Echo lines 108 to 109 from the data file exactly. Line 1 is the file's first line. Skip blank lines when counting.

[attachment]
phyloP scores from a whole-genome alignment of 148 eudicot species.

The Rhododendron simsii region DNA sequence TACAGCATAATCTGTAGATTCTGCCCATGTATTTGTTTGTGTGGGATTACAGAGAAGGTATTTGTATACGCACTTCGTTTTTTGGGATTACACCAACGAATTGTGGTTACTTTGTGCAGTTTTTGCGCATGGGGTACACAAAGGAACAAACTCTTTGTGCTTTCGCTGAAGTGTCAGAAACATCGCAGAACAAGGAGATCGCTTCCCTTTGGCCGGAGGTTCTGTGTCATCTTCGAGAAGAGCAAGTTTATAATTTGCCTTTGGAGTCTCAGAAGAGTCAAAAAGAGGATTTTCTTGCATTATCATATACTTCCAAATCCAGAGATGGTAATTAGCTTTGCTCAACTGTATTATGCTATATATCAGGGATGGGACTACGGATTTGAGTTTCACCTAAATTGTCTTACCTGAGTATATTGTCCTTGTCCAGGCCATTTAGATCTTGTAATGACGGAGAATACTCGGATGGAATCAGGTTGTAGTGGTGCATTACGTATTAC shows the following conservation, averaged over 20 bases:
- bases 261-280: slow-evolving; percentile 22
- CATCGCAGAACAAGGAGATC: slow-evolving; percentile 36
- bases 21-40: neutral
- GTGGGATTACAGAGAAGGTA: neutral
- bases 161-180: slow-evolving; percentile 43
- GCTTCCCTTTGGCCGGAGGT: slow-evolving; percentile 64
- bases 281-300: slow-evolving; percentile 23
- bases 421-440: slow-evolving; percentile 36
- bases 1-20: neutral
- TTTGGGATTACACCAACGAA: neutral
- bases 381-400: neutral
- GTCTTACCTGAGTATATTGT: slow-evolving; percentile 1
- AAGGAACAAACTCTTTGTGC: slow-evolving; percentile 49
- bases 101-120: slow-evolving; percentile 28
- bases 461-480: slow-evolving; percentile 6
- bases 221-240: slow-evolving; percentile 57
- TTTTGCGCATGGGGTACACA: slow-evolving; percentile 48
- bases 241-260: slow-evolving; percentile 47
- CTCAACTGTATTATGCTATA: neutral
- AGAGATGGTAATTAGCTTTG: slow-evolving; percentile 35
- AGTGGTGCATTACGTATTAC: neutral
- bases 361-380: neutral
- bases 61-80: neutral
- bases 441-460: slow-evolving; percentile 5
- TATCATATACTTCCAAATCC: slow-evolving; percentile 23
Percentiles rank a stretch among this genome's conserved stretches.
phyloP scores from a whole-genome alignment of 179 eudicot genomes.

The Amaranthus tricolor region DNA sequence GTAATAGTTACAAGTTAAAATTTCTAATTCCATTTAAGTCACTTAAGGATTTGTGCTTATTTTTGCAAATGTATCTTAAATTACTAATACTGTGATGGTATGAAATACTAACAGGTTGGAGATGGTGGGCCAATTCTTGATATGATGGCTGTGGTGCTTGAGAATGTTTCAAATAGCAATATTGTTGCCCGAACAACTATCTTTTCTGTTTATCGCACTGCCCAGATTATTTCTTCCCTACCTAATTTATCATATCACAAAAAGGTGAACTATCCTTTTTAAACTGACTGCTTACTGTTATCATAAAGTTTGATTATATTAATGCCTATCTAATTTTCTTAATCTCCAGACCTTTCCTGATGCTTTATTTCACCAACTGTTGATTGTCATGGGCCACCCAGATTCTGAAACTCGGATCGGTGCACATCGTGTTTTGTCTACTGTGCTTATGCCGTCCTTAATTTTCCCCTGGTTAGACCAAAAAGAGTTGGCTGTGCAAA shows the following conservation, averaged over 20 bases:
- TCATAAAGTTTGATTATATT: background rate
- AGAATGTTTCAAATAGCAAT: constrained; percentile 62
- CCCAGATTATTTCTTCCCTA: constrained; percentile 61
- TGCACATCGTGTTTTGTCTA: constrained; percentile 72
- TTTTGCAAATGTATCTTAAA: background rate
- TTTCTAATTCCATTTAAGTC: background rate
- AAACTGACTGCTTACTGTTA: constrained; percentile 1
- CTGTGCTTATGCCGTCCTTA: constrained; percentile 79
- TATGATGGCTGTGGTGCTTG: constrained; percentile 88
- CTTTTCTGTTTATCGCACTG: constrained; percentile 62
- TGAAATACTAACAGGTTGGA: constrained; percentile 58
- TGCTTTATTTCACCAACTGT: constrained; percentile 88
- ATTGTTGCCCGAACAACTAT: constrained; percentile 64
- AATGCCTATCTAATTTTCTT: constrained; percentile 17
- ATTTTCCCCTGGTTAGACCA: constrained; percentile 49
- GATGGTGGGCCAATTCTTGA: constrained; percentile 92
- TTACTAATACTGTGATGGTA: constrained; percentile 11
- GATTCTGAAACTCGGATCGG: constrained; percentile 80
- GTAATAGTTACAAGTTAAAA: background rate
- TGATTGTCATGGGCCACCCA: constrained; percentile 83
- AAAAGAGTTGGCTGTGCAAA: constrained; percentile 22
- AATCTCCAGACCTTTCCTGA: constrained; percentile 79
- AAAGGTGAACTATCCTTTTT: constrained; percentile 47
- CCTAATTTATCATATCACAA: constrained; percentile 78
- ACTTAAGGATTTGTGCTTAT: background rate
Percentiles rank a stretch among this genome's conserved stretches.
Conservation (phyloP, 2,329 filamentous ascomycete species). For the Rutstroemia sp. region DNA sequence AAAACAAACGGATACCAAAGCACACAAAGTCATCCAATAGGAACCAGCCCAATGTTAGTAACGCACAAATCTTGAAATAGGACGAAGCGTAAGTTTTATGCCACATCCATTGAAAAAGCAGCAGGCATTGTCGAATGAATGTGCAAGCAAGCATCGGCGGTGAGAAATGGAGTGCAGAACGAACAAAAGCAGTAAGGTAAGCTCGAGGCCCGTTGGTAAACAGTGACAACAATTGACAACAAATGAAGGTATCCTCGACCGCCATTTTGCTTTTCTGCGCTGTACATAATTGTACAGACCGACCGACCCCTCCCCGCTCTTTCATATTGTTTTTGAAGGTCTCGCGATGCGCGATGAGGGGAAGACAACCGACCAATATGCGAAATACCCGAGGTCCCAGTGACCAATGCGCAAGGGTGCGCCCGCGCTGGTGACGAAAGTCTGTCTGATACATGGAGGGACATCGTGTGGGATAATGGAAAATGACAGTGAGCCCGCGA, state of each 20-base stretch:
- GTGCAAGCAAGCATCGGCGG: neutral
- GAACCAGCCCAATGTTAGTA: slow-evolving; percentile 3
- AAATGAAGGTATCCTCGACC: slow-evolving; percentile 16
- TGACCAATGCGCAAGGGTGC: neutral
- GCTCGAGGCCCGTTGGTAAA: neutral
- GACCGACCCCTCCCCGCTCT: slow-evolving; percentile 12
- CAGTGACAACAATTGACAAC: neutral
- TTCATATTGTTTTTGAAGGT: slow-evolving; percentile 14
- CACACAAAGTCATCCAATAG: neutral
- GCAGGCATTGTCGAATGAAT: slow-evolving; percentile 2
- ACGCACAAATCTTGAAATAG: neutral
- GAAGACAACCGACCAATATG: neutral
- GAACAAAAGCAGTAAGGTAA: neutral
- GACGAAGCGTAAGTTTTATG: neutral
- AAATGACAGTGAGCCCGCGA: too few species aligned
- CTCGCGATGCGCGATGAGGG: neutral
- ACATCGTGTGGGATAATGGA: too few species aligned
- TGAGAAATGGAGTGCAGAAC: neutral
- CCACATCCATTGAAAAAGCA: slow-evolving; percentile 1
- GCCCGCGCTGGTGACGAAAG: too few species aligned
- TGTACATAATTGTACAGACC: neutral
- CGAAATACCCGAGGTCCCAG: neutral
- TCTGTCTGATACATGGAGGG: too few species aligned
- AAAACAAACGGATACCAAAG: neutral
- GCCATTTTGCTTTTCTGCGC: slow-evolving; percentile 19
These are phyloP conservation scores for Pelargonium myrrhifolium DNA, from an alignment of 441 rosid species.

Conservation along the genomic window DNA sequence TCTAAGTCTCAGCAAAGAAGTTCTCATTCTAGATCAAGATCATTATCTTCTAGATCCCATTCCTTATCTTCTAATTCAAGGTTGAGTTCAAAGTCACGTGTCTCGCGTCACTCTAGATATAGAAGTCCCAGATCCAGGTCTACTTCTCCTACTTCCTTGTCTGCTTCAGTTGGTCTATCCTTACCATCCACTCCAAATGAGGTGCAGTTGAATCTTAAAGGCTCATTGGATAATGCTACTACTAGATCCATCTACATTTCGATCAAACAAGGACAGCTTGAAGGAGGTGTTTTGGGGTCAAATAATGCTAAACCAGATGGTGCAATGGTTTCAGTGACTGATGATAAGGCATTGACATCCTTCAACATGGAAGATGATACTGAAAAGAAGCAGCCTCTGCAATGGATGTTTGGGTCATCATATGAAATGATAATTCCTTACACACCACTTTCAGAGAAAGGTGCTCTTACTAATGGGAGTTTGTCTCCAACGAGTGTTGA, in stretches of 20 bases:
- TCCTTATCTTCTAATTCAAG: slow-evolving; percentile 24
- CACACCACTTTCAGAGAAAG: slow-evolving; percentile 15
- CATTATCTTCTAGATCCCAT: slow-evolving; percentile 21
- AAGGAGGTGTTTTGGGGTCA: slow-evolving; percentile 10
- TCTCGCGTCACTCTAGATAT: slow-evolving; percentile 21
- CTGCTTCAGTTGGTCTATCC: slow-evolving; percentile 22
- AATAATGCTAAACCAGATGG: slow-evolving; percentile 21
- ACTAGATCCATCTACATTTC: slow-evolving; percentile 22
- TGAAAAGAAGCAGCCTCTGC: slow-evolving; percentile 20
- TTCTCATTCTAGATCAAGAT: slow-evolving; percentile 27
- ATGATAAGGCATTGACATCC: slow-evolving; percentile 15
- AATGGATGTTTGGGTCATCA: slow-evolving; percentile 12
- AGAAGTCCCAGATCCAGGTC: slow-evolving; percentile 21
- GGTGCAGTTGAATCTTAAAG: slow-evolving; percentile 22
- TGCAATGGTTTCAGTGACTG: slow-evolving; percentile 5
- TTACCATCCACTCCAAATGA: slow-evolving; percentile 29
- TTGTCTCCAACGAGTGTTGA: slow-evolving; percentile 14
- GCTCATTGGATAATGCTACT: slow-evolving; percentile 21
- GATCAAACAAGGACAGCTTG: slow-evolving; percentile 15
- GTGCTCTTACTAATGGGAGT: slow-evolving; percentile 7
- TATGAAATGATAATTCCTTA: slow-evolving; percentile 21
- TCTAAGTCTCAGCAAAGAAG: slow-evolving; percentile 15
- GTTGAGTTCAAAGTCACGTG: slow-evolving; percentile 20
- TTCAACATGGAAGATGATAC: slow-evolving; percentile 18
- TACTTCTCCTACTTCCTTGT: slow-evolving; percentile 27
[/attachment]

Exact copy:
- TTCAACATGGAAGATGATAC: slow-evolving; percentile 18
- TACTTCTCCTACTTCCTTGT: slow-evolving; percentile 27